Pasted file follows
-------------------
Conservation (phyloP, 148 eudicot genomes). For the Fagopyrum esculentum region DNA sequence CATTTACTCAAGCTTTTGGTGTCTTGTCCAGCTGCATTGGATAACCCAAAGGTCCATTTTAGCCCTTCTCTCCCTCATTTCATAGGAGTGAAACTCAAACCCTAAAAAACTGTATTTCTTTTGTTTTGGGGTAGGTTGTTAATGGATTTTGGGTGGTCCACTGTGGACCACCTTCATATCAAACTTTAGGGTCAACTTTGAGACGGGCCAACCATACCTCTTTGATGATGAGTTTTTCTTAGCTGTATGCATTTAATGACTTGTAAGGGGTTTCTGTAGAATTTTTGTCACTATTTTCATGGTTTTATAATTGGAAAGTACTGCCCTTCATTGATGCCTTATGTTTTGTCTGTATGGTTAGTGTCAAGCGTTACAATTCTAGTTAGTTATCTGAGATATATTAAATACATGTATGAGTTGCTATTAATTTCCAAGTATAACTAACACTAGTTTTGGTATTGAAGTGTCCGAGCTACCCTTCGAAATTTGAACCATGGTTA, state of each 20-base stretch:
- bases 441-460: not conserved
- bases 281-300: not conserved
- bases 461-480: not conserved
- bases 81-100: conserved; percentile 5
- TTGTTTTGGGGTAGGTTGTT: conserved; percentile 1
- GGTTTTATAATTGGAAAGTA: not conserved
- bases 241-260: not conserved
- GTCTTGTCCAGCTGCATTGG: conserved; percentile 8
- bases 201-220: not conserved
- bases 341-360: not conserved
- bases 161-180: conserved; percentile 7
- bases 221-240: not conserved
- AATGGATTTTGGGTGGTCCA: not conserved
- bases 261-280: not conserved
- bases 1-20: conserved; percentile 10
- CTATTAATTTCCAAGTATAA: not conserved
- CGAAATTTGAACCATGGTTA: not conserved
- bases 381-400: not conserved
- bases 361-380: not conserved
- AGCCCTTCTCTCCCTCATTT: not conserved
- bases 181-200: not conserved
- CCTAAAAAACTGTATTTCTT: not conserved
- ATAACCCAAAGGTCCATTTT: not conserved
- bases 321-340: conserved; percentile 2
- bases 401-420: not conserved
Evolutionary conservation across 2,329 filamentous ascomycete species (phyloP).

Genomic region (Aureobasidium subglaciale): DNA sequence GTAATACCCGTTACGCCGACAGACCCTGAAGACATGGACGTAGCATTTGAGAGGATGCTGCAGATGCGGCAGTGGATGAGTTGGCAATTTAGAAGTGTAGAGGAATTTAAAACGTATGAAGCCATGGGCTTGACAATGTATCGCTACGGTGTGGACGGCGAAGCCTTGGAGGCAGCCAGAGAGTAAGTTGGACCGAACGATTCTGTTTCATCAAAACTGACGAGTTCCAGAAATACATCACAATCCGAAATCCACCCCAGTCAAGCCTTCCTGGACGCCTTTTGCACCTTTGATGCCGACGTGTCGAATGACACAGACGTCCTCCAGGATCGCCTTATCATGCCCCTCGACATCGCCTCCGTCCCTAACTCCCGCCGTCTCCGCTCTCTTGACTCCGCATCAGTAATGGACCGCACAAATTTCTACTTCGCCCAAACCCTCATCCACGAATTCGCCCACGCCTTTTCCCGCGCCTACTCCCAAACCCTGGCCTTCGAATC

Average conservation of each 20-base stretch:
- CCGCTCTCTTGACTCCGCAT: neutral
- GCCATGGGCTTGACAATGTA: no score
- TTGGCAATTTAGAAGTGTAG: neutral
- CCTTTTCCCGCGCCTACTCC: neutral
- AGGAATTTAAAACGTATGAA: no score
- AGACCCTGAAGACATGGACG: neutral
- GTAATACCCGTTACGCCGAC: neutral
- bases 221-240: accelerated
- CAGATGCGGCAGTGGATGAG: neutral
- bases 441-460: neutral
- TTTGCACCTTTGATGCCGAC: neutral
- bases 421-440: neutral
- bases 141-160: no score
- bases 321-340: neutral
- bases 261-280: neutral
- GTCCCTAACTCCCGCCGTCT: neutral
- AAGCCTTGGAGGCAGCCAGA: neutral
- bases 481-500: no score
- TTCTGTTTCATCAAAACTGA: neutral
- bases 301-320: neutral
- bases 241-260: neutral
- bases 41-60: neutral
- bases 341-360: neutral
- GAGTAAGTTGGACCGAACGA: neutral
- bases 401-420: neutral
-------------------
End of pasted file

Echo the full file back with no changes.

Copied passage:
Conservation (phyloP, 148 eudicot genomes). For the Fagopyrum esculentum region DNA sequence CATTTACTCAAGCTTTTGGTGTCTTGTCCAGCTGCATTGGATAACCCAAAGGTCCATTTTAGCCCTTCTCTCCCTCATTTCATAGGAGTGAAACTCAAACCCTAAAAAACTGTATTTCTTTTGTTTTGGGGTAGGTTGTTAATGGATTTTGGGTGGTCCACTGTGGACCACCTTCATATCAAACTTTAGGGTCAACTTTGAGACGGGCCAACCATACCTCTTTGATGATGAGTTTTTCTTAGCTGTATGCATTTAATGACTTGTAAGGGGTTTCTGTAGAATTTTTGTCACTATTTTCATGGTTTTATAATTGGAAAGTACTGCCCTTCATTGATGCCTTATGTTTTGTCTGTATGGTTAGTGTCAAGCGTTACAATTCTAGTTAGTTATCTGAGATATATTAAATACATGTATGAGTTGCTATTAATTTCCAAGTATAACTAACACTAGTTTTGGTATTGAAGTGTCCGAGCTACCCTTCGAAATTTGAACCATGGTTA, state of each 20-base stretch:
- bases 441-460: not conserved
- bases 281-300: not conserved
- bases 461-480: not conserved
- bases 81-100: conserved; percentile 5
- TTGTTTTGGGGTAGGTTGTT: conserved; percentile 1
- GGTTTTATAATTGGAAAGTA: not conserved
- bases 241-260: not conserved
- GTCTTGTCCAGCTGCATTGG: conserved; percentile 8
- bases 201-220: not conserved
- bases 341-360: not conserved
- bases 161-180: conserved; percentile 7
- bases 221-240: not conserved
- AATGGATTTTGGGTGGTCCA: not conserved
- bases 261-280: not conserved
- bases 1-20: conserved; percentile 10
- CTATTAATTTCCAAGTATAA: not conserved
- CGAAATTTGAACCATGGTTA: not conserved
- bases 381-400: not conserved
- bases 361-380: not conserved
- AGCCCTTCTCTCCCTCATTT: not conserved
- bases 181-200: not conserved
- CCTAAAAAACTGTATTTCTT: not conserved
- ATAACCCAAAGGTCCATTTT: not conserved
- bases 321-340: conserved; percentile 2
- bases 401-420: not conserved
Evolutionary conservation across 2,329 filamentous ascomycete species (phyloP).

Genomic region (Aureobasidium subglaciale): DNA sequence GTAATACCCGTTACGCCGACAGACCCTGAAGACATGGACGTAGCATTTGAGAGGATGCTGCAGATGCGGCAGTGGATGAGTTGGCAATTTAGAAGTGTAGAGGAATTTAAAACGTATGAAGCCATGGGCTTGACAATGTATCGCTACGGTGTGGACGGCGAAGCCTTGGAGGCAGCCAGAGAGTAAGTTGGACCGAACGATTCTGTTTCATCAAAACTGACGAGTTCCAGAAATACATCACAATCCGAAATCCACCCCAGTCAAGCCTTCCTGGACGCCTTTTGCACCTTTGATGCCGACGTGTCGAATGACACAGACGTCCTCCAGGATCGCCTTATCATGCCCCTCGACATCGCCTCCGTCCCTAACTCCCGCCGTCTCCGCTCTCTTGACTCCGCATCAGTAATGGACCGCACAAATTTCTACTTCGCCCAAACCCTCATCCACGAATTCGCCCACGCCTTTTCCCGCGCCTACTCCCAAACCCTGGCCTTCGAATC

Average conservation of each 20-base stretch:
- CCGCTCTCTTGACTCCGCAT: neutral
- GCCATGGGCTTGACAATGTA: no score
- TTGGCAATTTAGAAGTGTAG: neutral
- CCTTTTCCCGCGCCTACTCC: neutral
- AGGAATTTAAAACGTATGAA: no score
- AGACCCTGAAGACATGGACG: neutral
- GTAATACCCGTTACGCCGAC: neutral
- bases 221-240: accelerated
- CAGATGCGGCAGTGGATGAG: neutral
- bases 441-460: neutral
- TTTGCACCTTTGATGCCGAC: neutral
- bases 421-440: neutral
- bases 141-160: no score
- bases 321-340: neutral
- bases 261-280: neutral
- GTCCCTAACTCCCGCCGTCT: neutral
- AAGCCTTGGAGGCAGCCAGA: neutral
- bases 481-500: no score
- TTCTGTTTCATCAAAACTGA: neutral
- bases 301-320: neutral
- bases 241-260: neutral
- bases 41-60: neutral
- bases 341-360: neutral
- GAGTAAGTTGGACCGAACGA: neutral
- bases 401-420: neutral